“It is a system where a single tweet can move an electorate, where a green-card holder can volunteer to be a poll worker, where the grandson of an Indian freedom fighter can one day realize his dream of representing Silicon Valley in the United States Congress.

“What allows our system to work, what allows our democracy to thrive, is the ability to emerge from battles, aware of the limitation of our own perspective, open to finding some common cause with those who we opposed.

“It is in that spirit that I want to acknowledge tonight Congressman Mike Honda’s career in public service. Mike Honda displayed courage in overcoming one of the darkest chapters in American history — the internment of 120,000 Japanese Americans. He built on Norm Mineta’s legacy to say ‘never again.’

“For decades, Mr. Honda has stood up for the rights of Arab Americans, Iranian Americans, Chinese Americans, Korean Americans, and transgender Americans, even when it wasn’t the popular thing to do.

“That the son of Indian immigrants could run against a Japanese American survivor of internment to be the political face of Silicon Valley suggests just how far America has come. I don’t think my parents would ever have imagined it. I don’t think they would have imagined it when they first stood in line at JFK Airport, waiting to have their passport stamped. I don’t think they would have imagined it when they took the oath to become citizens.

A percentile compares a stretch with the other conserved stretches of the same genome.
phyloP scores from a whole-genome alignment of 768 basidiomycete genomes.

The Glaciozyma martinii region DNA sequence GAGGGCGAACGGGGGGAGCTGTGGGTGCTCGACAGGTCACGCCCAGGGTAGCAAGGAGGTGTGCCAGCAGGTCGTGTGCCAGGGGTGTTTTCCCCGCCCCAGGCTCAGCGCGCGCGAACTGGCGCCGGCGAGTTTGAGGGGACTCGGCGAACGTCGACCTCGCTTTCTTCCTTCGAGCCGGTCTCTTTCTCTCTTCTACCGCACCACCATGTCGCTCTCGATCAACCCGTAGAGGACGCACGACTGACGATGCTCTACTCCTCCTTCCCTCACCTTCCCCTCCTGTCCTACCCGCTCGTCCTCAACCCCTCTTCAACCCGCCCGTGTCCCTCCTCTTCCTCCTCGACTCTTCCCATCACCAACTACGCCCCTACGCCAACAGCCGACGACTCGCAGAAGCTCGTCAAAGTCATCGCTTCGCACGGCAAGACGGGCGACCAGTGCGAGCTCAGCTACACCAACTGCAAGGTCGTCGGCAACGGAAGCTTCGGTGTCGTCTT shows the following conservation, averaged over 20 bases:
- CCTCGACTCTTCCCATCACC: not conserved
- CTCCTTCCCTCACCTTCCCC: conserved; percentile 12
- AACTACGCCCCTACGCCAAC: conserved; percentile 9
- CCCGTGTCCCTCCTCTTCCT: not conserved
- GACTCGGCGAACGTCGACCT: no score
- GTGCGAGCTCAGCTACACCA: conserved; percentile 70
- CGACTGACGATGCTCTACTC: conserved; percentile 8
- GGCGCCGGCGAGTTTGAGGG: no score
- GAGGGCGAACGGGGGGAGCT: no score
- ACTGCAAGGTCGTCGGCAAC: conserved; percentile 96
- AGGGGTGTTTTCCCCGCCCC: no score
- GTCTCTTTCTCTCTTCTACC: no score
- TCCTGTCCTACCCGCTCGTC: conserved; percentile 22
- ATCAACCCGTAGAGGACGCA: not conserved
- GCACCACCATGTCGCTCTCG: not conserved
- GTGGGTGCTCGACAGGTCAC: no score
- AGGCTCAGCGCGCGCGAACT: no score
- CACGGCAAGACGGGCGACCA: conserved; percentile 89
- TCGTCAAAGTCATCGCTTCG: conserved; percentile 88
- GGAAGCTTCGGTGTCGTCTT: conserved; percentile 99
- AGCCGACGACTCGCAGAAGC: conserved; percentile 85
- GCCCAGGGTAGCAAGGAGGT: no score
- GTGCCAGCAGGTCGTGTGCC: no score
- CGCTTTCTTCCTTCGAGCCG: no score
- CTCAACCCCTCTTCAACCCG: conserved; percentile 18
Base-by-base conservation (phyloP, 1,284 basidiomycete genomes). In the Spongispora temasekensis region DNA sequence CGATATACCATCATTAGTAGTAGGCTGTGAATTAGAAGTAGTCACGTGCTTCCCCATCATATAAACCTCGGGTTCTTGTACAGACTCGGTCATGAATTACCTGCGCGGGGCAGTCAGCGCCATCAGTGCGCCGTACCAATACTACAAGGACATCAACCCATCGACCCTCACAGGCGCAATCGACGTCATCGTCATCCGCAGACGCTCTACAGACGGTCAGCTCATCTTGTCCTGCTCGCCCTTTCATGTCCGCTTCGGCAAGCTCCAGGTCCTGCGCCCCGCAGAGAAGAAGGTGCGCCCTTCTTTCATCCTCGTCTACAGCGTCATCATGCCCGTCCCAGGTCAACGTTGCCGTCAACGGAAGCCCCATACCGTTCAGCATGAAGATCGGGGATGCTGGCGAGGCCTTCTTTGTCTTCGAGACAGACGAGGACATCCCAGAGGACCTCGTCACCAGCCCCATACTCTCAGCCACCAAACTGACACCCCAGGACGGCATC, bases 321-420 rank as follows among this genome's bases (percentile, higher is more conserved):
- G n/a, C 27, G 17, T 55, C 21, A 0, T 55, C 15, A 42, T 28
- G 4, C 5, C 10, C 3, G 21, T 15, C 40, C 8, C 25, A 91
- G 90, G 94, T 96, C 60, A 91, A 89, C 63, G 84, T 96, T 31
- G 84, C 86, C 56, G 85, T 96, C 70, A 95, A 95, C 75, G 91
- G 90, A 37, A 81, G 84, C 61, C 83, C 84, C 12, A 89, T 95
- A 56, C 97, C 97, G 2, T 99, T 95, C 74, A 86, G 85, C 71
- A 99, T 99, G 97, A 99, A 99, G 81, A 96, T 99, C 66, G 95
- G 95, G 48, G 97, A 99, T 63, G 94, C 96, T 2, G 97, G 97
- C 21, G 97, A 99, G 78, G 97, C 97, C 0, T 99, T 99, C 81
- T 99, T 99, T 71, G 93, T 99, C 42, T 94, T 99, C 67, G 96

“Only in America can the son of a schoolteacher and an engineer, who came to this nation with nothing, grow up to represent the most powerful economic district in the world.

“You see, both my parents and Ritu’s parents shared a belief in this country’s fundamental decency. They raised us to believe that in America anything is possible… I mean, she did marry me. Their story is the story of a community — a community that will now add its voice to the American chorus.